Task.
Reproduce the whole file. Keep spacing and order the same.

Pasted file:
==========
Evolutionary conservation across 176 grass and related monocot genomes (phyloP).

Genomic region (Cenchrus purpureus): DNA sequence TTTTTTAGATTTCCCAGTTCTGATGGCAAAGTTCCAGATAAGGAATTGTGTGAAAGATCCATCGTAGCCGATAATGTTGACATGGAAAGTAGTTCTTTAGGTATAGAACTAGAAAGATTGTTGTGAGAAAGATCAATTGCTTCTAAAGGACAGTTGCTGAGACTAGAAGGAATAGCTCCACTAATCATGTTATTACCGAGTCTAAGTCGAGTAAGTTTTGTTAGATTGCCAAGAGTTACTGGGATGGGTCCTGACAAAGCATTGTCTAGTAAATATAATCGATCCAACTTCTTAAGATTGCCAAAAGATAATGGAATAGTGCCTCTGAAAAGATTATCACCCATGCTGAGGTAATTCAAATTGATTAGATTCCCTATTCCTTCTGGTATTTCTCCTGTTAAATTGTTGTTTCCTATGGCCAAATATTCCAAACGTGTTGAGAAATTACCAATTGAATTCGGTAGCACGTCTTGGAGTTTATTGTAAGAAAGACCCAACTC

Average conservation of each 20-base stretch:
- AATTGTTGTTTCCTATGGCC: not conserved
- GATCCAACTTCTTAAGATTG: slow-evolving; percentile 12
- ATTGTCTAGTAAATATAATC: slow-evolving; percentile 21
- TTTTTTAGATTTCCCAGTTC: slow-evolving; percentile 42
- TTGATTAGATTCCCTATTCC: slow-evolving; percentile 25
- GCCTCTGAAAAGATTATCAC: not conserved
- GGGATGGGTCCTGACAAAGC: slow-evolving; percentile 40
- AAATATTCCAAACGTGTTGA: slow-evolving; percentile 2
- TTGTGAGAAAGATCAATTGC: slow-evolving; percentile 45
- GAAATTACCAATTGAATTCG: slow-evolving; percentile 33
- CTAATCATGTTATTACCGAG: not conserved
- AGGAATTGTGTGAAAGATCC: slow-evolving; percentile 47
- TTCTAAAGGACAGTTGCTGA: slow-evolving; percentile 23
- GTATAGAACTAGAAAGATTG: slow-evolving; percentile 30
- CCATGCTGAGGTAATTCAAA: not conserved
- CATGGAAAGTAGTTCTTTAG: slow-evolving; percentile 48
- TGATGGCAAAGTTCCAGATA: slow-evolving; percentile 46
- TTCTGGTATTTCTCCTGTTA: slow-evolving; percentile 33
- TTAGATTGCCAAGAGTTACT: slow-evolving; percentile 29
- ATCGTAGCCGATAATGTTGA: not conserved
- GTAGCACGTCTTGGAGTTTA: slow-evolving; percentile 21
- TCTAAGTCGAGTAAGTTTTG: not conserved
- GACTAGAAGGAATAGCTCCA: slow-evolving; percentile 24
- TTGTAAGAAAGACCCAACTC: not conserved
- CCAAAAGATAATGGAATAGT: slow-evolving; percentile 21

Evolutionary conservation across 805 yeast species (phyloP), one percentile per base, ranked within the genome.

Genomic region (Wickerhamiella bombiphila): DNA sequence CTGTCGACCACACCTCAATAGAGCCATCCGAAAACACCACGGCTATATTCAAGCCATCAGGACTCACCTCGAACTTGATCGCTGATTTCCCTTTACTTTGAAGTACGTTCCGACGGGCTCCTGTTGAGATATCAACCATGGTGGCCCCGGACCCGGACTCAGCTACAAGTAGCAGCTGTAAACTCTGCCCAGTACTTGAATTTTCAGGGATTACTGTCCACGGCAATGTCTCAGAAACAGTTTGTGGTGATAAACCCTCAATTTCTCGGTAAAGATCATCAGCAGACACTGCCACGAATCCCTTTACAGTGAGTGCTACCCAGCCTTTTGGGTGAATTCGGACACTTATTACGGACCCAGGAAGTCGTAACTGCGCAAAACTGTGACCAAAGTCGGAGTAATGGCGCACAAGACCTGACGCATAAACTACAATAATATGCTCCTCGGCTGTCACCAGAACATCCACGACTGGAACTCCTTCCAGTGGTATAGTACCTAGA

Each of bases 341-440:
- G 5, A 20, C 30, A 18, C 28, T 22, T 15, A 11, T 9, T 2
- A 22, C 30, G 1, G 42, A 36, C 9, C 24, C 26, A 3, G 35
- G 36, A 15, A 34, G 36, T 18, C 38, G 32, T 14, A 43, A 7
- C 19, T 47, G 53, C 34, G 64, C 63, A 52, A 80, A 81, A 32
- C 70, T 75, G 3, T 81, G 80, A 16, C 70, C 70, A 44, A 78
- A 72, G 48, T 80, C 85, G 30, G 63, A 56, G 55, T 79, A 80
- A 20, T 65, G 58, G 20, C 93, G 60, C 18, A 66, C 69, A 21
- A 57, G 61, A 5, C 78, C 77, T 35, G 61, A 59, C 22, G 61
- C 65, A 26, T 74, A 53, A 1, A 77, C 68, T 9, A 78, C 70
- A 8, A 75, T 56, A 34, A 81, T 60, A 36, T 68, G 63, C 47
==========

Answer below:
Evolutionary conservation across 176 grass and related monocot genomes (phyloP).

Genomic region (Cenchrus purpureus): DNA sequence TTTTTTAGATTTCCCAGTTCTGATGGCAAAGTTCCAGATAAGGAATTGTGTGAAAGATCCATCGTAGCCGATAATGTTGACATGGAAAGTAGTTCTTTAGGTATAGAACTAGAAAGATTGTTGTGAGAAAGATCAATTGCTTCTAAAGGACAGTTGCTGAGACTAGAAGGAATAGCTCCACTAATCATGTTATTACCGAGTCTAAGTCGAGTAAGTTTTGTTAGATTGCCAAGAGTTACTGGGATGGGTCCTGACAAAGCATTGTCTAGTAAATATAATCGATCCAACTTCTTAAGATTGCCAAAAGATAATGGAATAGTGCCTCTGAAAAGATTATCACCCATGCTGAGGTAATTCAAATTGATTAGATTCCCTATTCCTTCTGGTATTTCTCCTGTTAAATTGTTGTTTCCTATGGCCAAATATTCCAAACGTGTTGAGAAATTACCAATTGAATTCGGTAGCACGTCTTGGAGTTTATTGTAAGAAAGACCCAACTC

Average conservation of each 20-base stretch:
- AATTGTTGTTTCCTATGGCC: not conserved
- GATCCAACTTCTTAAGATTG: slow-evolving; percentile 12
- ATTGTCTAGTAAATATAATC: slow-evolving; percentile 21
- TTTTTTAGATTTCCCAGTTC: slow-evolving; percentile 42
- TTGATTAGATTCCCTATTCC: slow-evolving; percentile 25
- GCCTCTGAAAAGATTATCAC: not conserved
- GGGATGGGTCCTGACAAAGC: slow-evolving; percentile 40
- AAATATTCCAAACGTGTTGA: slow-evolving; percentile 2
- TTGTGAGAAAGATCAATTGC: slow-evolving; percentile 45
- GAAATTACCAATTGAATTCG: slow-evolving; percentile 33
- CTAATCATGTTATTACCGAG: not conserved
- AGGAATTGTGTGAAAGATCC: slow-evolving; percentile 47
- TTCTAAAGGACAGTTGCTGA: slow-evolving; percentile 23
- GTATAGAACTAGAAAGATTG: slow-evolving; percentile 30
- CCATGCTGAGGTAATTCAAA: not conserved
- CATGGAAAGTAGTTCTTTAG: slow-evolving; percentile 48
- TGATGGCAAAGTTCCAGATA: slow-evolving; percentile 46
- TTCTGGTATTTCTCCTGTTA: slow-evolving; percentile 33
- TTAGATTGCCAAGAGTTACT: slow-evolving; percentile 29
- ATCGTAGCCGATAATGTTGA: not conserved
- GTAGCACGTCTTGGAGTTTA: slow-evolving; percentile 21
- TCTAAGTCGAGTAAGTTTTG: not conserved
- GACTAGAAGGAATAGCTCCA: slow-evolving; percentile 24
- TTGTAAGAAAGACCCAACTC: not conserved
- CCAAAAGATAATGGAATAGT: slow-evolving; percentile 21

Evolutionary conservation across 805 yeast species (phyloP), one percentile per base, ranked within the genome.

Genomic region (Wickerhamiella bombiphila): DNA sequence CTGTCGACCACACCTCAATAGAGCCATCCGAAAACACCACGGCTATATTCAAGCCATCAGGACTCACCTCGAACTTGATCGCTGATTTCCCTTTACTTTGAAGTACGTTCCGACGGGCTCCTGTTGAGATATCAACCATGGTGGCCCCGGACCCGGACTCAGCTACAAGTAGCAGCTGTAAACTCTGCCCAGTACTTGAATTTTCAGGGATTACTGTCCACGGCAATGTCTCAGAAACAGTTTGTGGTGATAAACCCTCAATTTCTCGGTAAAGATCATCAGCAGACACTGCCACGAATCCCTTTACAGTGAGTGCTACCCAGCCTTTTGGGTGAATTCGGACACTTATTACGGACCCAGGAAGTCGTAACTGCGCAAAACTGTGACCAAAGTCGGAGTAATGGCGCACAAGACCTGACGCATAAACTACAATAATATGCTCCTCGGCTGTCACCAGAACATCCACGACTGGAACTCCTTCCAGTGGTATAGTACCTAGA

Each of bases 341-440:
- G 5, A 20, C 30, A 18, C 28, T 22, T 15, A 11, T 9, T 2
- A 22, C 30, G 1, G 42, A 36, C 9, C 24, C 26, A 3, G 35
- G 36, A 15, A 34, G 36, T 18, C 38, G 32, T 14, A 43, A 7
- C 19, T 47, G 53, C 34, G 64, C 63, A 52, A 80, A 81, A 32
- C 70, T 75, G 3, T 81, G 80, A 16, C 70, C 70, A 44, A 78
- A 72, G 48, T 80, C 85, G 30, G 63, A 56, G 55, T 79, A 80
- A 20, T 65, G 58, G 20, C 93, G 60, C 18, A 66, C 69, A 21
- A 57, G 61, A 5, C 78, C 77, T 35, G 61, A 59, C 22, G 61
- C 65, A 26, T 74, A 53, A 1, A 77, C 68, T 9, A 78, C 70
- A 8, A 75, T 56, A 34, A 81, T 60, A 36, T 68, G 63, C 47